Mitochondrial replacement techniques may have taken a major step closer to clinical reality with a key study by the institute that invented the method — The New York Stem Cell Foundation (NYSCF) Research Institute. The findings demonstrated the compatibility of mitochondrial and nuclear DNA taken from two unrelated individuals, and underscored the necessity of not leaving any mutated mitochondria behind, since they can multiply through cell division and cause disease.
The study, “Genetic Drift Can Compromise Mitochondrial Replacement by Nuclear Transfer in Human Oocytes,” was published in the journal Cell Stem Cell.
Mitochondrial replacement is a source of hope for women carrying disease-causing mitochondrial mutations. While the method will not help patients living with mitochondrial disease, it could prevent the passing on of these mutations from a mother to her child if it reaches clinical practice.
In contrast to nuclear DNA, the mitochondrial DNA counterpart is inherited only from the mother, and women with malfunctioning mitochondria pass it along. In 2012, the NYSCF suggested that mitochondrial replacement techniques could break this chain, but important questions need to be answered before the method might be tested in humans. Research in mice has shown that when mitochondrial genomes from two mothers are experimentally combined, the mitochondrial DNA becomes unstable.
Scientists have also suggested that co-inheritance of nuclear and mitochondrial genomes is necessary for stability, and that replacing the mitochondria in an egg cell could cause dysfunction in the mitochondrial energy-producing complex, which is encoded by both nuclear and mitochondrial genes.
A mitochondrial transfer process is designed to replace diseased mitochondria in an egg cell with those from a healthy donor before the egg is fertilized in the lab, much as would take place in normal in vitro fertilization. Because of the earlier research showing mitochondrial DNA instability, however, researchers questioned whether combining nuclear and mitochondrial DNA from two unrelated donors was even possible.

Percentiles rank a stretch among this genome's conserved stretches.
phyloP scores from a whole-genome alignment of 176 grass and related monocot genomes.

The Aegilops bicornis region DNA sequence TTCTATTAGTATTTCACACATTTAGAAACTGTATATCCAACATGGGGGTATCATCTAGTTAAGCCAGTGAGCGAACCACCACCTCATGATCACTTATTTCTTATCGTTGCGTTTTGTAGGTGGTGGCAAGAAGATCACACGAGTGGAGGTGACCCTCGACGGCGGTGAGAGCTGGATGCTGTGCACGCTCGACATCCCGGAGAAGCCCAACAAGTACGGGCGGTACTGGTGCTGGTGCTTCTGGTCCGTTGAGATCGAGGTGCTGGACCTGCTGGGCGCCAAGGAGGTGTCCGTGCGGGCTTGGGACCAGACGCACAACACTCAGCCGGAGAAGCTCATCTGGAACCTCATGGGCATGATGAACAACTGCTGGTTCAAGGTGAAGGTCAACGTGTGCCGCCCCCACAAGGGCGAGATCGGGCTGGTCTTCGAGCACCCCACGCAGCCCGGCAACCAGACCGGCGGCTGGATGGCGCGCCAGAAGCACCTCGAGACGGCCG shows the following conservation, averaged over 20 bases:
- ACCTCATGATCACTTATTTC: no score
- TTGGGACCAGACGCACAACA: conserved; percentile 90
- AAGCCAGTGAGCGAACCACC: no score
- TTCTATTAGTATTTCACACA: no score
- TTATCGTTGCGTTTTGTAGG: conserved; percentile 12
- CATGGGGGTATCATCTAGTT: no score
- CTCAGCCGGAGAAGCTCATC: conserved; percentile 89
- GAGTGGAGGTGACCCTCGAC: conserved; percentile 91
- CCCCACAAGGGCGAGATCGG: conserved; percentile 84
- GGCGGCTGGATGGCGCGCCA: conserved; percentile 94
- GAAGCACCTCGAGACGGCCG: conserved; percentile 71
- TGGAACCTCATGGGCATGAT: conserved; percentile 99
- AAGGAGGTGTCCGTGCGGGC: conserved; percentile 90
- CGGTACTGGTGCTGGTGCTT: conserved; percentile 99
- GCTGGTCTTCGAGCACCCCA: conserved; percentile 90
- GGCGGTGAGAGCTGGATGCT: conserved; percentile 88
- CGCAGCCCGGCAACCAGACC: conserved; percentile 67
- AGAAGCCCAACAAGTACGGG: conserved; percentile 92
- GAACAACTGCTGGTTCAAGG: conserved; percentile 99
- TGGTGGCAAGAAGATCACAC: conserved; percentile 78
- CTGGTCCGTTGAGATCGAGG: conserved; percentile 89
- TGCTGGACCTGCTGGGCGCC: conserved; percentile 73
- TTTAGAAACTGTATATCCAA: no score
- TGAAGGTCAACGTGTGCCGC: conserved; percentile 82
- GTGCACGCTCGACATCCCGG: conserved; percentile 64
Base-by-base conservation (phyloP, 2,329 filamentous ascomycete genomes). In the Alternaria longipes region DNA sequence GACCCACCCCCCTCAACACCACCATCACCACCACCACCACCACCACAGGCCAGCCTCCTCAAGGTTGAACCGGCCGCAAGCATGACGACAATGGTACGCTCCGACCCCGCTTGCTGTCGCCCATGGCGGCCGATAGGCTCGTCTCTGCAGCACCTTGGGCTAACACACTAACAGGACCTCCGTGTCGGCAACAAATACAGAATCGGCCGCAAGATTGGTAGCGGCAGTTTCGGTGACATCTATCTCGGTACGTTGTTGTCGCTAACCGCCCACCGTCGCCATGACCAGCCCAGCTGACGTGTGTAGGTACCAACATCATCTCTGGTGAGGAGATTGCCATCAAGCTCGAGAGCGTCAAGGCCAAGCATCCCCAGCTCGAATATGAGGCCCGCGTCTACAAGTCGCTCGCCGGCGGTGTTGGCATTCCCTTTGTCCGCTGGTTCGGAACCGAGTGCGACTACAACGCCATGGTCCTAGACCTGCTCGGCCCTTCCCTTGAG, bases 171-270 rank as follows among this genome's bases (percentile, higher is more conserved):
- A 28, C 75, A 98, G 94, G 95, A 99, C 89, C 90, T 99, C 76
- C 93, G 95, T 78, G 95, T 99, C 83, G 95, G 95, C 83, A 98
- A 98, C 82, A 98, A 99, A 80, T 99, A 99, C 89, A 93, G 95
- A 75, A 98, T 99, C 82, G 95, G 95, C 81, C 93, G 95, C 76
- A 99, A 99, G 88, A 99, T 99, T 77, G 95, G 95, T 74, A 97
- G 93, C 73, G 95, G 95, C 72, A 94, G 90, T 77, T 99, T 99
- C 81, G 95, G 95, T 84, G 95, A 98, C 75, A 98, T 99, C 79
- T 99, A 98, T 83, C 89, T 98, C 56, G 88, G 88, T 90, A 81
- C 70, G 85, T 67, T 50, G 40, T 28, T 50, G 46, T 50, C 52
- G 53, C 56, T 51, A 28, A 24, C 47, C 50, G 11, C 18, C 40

Led by Dr. Dieter Egli, a senior research fellow at the NYSCF Research Institute and an assistant professor at Columbia University College of Physicians and Surgeons, the scientists found that nuclear and mitochondrial genomes are indeed compatible, even when they come from different people.
“This is one more step towards the therapeutic application of mitochondrial replacement and informs us how MRT [mitochondrial replacement therapy] is best conducted clinically,” Dr. Egli said in a press release.
Researchers also found that during mitochondrial transfer, a minute amount of mutated mitochondria might remain in the cell. Because of instability processes, these few mitochondria can follow two paths — either their numbers decrease and they become difficult to even detect, or, in rare cases, they start multiplying as cells divide, eventually reaching numbers counteracting the replacement.
“In order to prevent the transmission of mitochondrial diseases, we need to avoid competitive situations between mitochondrial genotypes of the parent and of the mitochondrial donor. The co-existence of the two-mitochondrial types within one cell must be avoided through minimizing or even eliminating carry-over during transfer,” said Dr. Egli.
“For women who are affected with these diseases, this work brings hope that they will have access to therapies that will allow them to have healthy children. Since our initial work with MRT, we have advocated for the FDA to permit clinical trials that enable women to prevent their children from inheriting mitochondrial diseases,” said Susan L. Solomon, co-founder and CEO of the NYSCF. “I hope this research provides further evidence to the FDA to approve this work for clinical application.”